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This resource is part of a series of interactive, intergenerational ideas for engaging people in faith practices through worship and/or midweek gatherings, brought to you by Worship Ministries and Faith Formation Ministries as part of the Faith Practices Project.

Service is a response to God’s love for us in Jesus Christ that teaches us to live like Jesus through specific, tangible actions that contribute to the dignity and well-being of the people we serve.

Below you’ll find a variety of intergenerational ideas on this faith practice. Choose from and then use the ideas to shape a summer series, plan a midweek gathering, weave into an all-ages small group study or house church gathering, and more. 

There are so many ideas here that you probably won’t need them all. To help make choosing easier, we’ve organized them into three categories: 

  • Gather activities provide an introduction to the practice through reflection and connection. 
  • Grow experiences offer an opportunity to explore the practice in community in a way that can be repeated at home. 
  • Go resources encourage and equip participants to live out the practice. 

For a list of other scripture passages and songs you might also include during your gathering, see the Build-Your-Own Worship Service (or Series) on Service.


Learn by example. Read Jesus’ parable about the good Samaritan (Luke 10:25-37). If possible, also read the story from a good children’s storybook Bible such as the Children of God Storybook Bible or Growing in God’s Love. How did the Samaritan love his neighbor as himself? (See also Matthew 22:37-39.) Tell each other about a time when you were surprised by someone’s kindness. 

Play Service BINGO as a way to share ideas on how to practice service. Use this card or generate one of your own at

Read the picture book Last Stop on Market Street by Matt de la Peña. Connect the story to your lives and start a conversation about service with prompts like the following: Notice where CJ and his Nana were at the beginning of the story and at the end. Where did they find beauty? Tell about a time you were surprised by beauty. 

Describe CJ’s mood at the beginning of the story. Why did he feel that way? What gets in the way of your wanting to serve others? How might being open to interruptions provide you with opportunities to serve?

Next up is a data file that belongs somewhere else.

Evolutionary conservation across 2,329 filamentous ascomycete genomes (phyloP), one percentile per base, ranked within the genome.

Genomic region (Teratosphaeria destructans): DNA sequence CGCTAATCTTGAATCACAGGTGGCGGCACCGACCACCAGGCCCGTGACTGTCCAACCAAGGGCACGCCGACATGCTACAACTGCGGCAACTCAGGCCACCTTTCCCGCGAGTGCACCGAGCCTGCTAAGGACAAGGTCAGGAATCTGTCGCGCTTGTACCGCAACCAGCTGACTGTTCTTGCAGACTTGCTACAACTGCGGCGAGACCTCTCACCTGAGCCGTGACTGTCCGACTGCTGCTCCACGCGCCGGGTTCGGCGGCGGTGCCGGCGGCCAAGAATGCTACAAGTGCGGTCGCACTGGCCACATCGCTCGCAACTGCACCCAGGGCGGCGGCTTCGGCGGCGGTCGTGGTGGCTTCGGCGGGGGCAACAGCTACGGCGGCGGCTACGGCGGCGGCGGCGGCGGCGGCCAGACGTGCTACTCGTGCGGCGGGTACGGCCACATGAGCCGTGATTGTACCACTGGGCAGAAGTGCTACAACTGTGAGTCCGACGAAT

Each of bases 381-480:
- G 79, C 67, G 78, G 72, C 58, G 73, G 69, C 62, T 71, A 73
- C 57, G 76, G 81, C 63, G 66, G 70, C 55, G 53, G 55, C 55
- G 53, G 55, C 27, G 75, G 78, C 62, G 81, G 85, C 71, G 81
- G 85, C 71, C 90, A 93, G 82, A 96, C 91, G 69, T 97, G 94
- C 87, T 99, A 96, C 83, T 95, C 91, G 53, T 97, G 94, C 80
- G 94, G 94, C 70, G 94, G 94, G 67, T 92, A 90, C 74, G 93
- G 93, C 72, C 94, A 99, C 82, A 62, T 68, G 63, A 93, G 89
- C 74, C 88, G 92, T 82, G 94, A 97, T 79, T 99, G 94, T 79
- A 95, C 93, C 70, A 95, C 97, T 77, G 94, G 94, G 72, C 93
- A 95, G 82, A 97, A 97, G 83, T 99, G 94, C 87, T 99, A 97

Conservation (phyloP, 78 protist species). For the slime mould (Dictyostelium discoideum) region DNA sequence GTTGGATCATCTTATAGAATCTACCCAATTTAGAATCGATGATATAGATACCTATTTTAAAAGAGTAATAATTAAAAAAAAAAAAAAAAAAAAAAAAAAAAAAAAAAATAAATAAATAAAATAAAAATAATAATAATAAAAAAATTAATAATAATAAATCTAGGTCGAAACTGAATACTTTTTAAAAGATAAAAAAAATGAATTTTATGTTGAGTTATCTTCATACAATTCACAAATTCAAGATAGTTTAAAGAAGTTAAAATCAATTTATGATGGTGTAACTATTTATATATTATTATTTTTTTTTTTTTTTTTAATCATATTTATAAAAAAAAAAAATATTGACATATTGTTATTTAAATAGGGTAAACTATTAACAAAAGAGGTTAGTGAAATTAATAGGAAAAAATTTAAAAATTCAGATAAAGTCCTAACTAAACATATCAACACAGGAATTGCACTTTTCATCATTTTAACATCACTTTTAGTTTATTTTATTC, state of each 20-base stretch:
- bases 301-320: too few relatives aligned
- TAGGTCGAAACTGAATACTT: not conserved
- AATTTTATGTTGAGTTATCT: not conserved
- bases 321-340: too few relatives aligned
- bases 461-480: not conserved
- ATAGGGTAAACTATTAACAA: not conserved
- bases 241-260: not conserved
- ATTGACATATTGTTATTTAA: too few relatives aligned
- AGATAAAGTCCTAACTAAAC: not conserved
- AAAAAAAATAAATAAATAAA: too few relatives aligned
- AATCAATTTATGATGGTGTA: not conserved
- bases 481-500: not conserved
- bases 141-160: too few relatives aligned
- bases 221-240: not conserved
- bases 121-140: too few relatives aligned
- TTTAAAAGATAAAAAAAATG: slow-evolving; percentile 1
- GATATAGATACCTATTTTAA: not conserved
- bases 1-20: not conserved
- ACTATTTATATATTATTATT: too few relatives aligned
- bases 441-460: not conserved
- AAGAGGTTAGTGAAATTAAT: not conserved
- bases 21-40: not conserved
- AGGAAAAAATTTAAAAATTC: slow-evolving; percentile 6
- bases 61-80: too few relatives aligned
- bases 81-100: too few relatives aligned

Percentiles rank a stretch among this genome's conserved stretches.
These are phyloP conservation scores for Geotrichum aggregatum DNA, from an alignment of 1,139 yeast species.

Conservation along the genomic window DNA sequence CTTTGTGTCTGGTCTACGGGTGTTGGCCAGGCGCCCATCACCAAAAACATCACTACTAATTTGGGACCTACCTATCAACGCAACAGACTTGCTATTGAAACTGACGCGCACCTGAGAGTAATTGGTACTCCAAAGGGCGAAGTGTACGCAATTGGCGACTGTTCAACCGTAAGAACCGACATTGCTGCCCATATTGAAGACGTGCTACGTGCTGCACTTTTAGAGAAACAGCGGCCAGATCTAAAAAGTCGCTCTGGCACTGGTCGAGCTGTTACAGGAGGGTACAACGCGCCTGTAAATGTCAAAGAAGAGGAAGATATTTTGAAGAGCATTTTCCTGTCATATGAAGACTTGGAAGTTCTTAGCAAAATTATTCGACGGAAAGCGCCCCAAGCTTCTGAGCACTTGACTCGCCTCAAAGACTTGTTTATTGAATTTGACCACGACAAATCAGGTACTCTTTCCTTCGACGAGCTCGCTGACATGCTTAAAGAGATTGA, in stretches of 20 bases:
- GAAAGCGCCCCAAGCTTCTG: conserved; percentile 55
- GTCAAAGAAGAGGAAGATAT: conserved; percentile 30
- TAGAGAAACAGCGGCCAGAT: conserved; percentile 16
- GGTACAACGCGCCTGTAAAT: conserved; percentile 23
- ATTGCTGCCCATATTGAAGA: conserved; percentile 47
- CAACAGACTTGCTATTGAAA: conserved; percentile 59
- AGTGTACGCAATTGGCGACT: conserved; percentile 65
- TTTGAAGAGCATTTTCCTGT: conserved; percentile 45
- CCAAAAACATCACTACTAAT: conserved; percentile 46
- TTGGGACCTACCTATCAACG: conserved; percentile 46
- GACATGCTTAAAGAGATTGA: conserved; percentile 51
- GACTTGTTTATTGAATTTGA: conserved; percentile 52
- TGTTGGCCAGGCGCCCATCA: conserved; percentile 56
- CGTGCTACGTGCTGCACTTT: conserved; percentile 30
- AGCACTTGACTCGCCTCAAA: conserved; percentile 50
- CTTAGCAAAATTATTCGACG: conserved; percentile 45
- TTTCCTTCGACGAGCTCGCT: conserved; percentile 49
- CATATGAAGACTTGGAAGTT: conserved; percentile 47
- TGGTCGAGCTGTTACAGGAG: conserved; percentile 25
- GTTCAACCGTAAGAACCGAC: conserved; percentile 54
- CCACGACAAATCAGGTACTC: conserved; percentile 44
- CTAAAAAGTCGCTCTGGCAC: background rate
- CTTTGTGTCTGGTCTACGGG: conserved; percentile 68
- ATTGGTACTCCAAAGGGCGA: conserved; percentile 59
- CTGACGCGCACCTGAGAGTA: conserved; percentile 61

Take a field trip. Visit a community based organization to learn more about the needs of your city or region. Ask how you might be of service. Reflect together on what you have learned. In what ways did you see people loving their neighbors through service? What surprised you? Where did you see God at work? How might God be inviting you to practice service in your community? 

Plant footsteps of love. Read John 1:14 from The Message. Note that in sending Jesus, God “moved into the neighborhood.” Wonder how God continues to live in the neighborhoods of your city or region. Provide participants with a simple walking map of your community, using small hearts to map out each route. Look for God’s love with your eyes and ears; imagine planting God’s love as you walk the area. Ask, 

  • I wonder what God loves about this place.
  • I wonder about the ways in which God is already at work here.
  • I wonder how God might be inviting me to serve.

When you return, share what you have noticed. 

Follow the leader. Review some of the Bible stories that show Jesus’ love in action. A fun way to do this: In small groups, use the symbols and titles on God’s Big Story cards #93, #94, #107, #123, and #130 to review each story together; in large groups use print copies of the symbols (on pages 17-19, 23-24 and 27) from this downloadable version of the Dwell curriculum’s Wonder, Year 1 Story Symbol set to guess and then review the stories. What do you notice through these stories about when, where, how, and who Jesus served? What might we learn about what it means to serve from Jesus’ example? What’s one thing you could do this week to follow Jesus’ servant example in your daily life?


Send people home with faith practice resources they can use to continue the practices they’ve experienced during your time together. Some ideas: 


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